Phaethon is also the only asteroid that provides one of Earth’s annual meteor showers: the Geminids, in December. The others are created by debris shed by comets. And also like a comet, Phaethon gets brighter as it gets closer to the Sun.

For comets, that’s because their ice vaporizes, kicking up dust from the surface that scatters sunlight. But Phaethon doesn’t have any ice… so what’s going on? Well, one team of astronomers thinks the Sun might be vaporizing something else: sodium.

Their study was published last week in the Planetary Science Journal. In it, they performed tests on meteorite samples, not pieces from Phaethon, but samples that were decently similar and that they had a large enough quantity of. In the tests, they heated up small pieces of rock to the scorching temperatures Phaethon can experience.

And the results showed sodium gas escaping, while everything else stayed in place. On Phaethon, that gas would scatter sunlight, explaining why the asteroid appears to get brighter. But it would also explain the Geminid meteor shower, specifically, why these meteors have less sodium than others:.

If Phaethon has been losing sodium every time it approaches the Sun, any sodium on the surface would have depleted a long time ago. The rocks beneath the surface, though, well, if they’re hot enough, those rocks could still release sodium up through the cracks in the asteroid’s crust with just enough force to push low-sodium rocks into space. Then, eventually, those rocks would fall to Earth as meteors.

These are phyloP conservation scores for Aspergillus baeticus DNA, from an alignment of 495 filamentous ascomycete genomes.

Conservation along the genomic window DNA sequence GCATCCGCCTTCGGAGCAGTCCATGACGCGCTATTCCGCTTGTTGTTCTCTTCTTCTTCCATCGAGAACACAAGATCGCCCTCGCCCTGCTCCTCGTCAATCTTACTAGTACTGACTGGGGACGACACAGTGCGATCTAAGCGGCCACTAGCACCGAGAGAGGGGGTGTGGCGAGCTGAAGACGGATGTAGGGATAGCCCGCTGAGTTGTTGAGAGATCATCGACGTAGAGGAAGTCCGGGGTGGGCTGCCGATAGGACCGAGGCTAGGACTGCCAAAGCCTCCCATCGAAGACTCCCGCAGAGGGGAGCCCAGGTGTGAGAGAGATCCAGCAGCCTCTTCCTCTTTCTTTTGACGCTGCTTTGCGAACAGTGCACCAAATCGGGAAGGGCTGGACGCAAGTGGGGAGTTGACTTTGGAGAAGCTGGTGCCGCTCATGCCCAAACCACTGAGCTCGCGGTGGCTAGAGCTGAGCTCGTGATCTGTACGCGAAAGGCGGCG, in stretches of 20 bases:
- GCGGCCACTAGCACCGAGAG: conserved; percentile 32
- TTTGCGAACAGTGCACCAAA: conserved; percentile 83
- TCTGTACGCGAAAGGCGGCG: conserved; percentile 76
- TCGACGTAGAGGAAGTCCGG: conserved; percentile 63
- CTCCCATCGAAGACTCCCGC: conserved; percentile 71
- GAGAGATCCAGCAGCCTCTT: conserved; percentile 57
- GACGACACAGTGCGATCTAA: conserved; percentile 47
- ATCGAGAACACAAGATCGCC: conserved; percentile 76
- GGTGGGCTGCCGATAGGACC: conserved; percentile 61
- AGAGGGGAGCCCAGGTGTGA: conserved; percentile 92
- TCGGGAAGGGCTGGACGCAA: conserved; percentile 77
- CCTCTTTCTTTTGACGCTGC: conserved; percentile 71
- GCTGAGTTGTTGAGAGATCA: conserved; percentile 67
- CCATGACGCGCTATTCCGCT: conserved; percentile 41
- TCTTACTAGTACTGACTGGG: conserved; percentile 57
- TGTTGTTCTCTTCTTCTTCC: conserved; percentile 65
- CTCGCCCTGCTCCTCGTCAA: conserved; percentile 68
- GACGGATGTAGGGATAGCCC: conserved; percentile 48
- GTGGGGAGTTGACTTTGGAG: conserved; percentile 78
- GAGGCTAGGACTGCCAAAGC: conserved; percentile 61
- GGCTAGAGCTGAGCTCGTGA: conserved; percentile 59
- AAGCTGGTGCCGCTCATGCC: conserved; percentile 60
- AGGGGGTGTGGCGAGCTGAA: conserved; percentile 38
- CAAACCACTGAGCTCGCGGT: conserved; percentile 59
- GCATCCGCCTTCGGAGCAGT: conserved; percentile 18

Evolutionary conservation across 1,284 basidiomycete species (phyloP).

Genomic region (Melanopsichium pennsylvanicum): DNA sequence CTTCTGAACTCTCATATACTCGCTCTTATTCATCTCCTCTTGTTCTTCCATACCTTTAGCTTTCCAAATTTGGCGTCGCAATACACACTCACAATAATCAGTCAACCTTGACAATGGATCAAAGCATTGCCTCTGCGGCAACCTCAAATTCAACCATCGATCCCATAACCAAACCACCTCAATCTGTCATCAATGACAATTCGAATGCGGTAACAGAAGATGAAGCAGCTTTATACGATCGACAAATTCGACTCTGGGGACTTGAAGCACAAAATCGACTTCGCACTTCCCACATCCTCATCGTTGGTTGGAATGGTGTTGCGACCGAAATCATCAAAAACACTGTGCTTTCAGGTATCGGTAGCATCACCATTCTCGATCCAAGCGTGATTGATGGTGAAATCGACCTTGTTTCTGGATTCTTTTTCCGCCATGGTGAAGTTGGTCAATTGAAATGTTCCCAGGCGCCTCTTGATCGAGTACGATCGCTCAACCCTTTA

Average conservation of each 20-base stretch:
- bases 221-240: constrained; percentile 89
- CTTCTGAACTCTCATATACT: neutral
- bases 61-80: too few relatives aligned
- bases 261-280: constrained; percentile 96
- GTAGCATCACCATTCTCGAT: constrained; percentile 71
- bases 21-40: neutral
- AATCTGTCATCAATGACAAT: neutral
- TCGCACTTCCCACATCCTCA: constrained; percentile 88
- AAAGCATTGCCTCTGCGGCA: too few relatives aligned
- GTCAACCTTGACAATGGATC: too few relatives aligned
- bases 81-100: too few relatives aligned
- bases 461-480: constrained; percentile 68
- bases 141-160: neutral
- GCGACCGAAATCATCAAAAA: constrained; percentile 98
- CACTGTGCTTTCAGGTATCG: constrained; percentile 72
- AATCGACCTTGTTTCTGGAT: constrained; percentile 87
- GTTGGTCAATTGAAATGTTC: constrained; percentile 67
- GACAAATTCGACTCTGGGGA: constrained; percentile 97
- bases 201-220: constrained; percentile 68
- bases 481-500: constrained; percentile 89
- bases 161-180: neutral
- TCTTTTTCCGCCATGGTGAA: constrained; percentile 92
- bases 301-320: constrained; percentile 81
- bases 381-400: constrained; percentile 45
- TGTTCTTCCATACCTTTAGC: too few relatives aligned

Now, Phaethon is about five kilometers across, its gravity isn’t very strong. So, it wouldn’t need big sodium bombs or anything to make this happen:. One of the scientists said it would be more like a steady fizz.

That said, the samples in this study weren’t a true match for Phaethon’s composition, so to confirm these results, we’ll have to wait for JAXA’s Destiny+ mission to Phaethon. It is scheduled to launch in 2024. These results add to the discussions scientists are having about the fuzzy boundary between asteroids and comets, and how nature defies the strict categories humans love to sort things into.

But one thing I definitely know fits into a very specific category: it’s our pin of the month. And this month’s pin is gonna bring the sunshine right into your pocket by showcasing the foldable panels of the Discovery shuttle. We’ve made this beautiful little pin, a tiny shuttle with its lengthy solar panels under the blazing sun, and it’s available all month at DFTBA.com/SciShow.

But it’s only available in August, so make sure you order yours soon. Because in September, we’re gonna have a whole new pin for you. [♪ OUTRO].